Geriatric Researcher’s Study Could Lead to More Effective Flu Shot

Jenna Bartley, Ph.D.
UConn Health geriatrics researcher Jenna Bartley (UConn Health photo)

UConn Health geriatrics researcher Jenna Bartley has won a $120,000 grant from the American Federation of Aging Research for her study of the effect of a diabetes drug on the immune system.

Bartley, a new assistant professor in the UConn Health Center on Aging and Department of Immunology, was one of eight postdoctoral fellows in the United States to receive a 2018 Irene Diamond Fund/AFAR Postdoctoral Transition Award in Aging.

She is preparing a study of the drug metformin, approved by the Food and Drug Administration to influence metabolism in people with type 2 diabetes, to determine its potential relationship to immune response.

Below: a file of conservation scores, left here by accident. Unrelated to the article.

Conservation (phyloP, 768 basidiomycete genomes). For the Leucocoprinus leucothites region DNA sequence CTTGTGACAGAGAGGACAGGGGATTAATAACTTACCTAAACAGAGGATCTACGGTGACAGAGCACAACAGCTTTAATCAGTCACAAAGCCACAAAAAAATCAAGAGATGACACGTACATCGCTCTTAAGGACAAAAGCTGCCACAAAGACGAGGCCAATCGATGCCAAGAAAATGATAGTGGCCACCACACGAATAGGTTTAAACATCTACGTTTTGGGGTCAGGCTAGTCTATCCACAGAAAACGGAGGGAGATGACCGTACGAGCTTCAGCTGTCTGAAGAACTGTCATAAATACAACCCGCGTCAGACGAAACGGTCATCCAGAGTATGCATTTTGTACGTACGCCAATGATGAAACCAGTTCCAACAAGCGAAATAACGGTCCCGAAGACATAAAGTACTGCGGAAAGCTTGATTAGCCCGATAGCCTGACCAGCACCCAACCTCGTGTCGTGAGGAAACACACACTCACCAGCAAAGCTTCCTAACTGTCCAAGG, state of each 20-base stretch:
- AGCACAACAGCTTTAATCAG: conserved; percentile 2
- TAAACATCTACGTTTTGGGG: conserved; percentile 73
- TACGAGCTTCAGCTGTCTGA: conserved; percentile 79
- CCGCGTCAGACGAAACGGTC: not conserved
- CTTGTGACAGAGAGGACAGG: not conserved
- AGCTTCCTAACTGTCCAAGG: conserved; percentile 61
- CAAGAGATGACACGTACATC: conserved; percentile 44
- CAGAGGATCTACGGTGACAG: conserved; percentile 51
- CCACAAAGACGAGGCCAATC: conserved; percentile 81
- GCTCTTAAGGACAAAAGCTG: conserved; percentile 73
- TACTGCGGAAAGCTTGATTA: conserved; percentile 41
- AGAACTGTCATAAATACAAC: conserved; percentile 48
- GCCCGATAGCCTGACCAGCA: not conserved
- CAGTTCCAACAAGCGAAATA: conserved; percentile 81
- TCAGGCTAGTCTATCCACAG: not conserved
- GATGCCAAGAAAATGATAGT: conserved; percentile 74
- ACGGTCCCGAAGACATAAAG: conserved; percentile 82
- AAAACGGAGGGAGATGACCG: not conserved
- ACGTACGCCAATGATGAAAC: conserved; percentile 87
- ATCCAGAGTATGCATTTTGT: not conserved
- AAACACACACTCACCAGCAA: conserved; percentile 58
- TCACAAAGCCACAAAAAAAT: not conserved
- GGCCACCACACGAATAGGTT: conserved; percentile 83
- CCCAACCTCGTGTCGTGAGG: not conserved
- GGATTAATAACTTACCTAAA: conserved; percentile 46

“I will explore how altered metabolism contributes to poor immune responses in older adults, as well as explore a potential therapeutic intervention to improve flu vaccine responses in this vulnerable population,” Bartley says. “Since methods to enhance vaccine efficacy in older adults are limited, this research could provide the groundwork to develop metabolic adjuvants to improve vaccine responses and reduce infectious disease related morbidity and mortality in this population.”

In Discovery: Fortifying the Flu Shot’
UConn Health Blog

Early next summer, Bartley will start recruiting older adults who don’t have diabetes or prediabetes. The study will randomly place each participant in one of two groups: One group will receive metformin and the other will receive a placebo.

The Irene Diamond Fund/AFAR Program provides full-time research training and flexible and portable grant support to senior postdoctoral fellows as they transfer to faculty positions.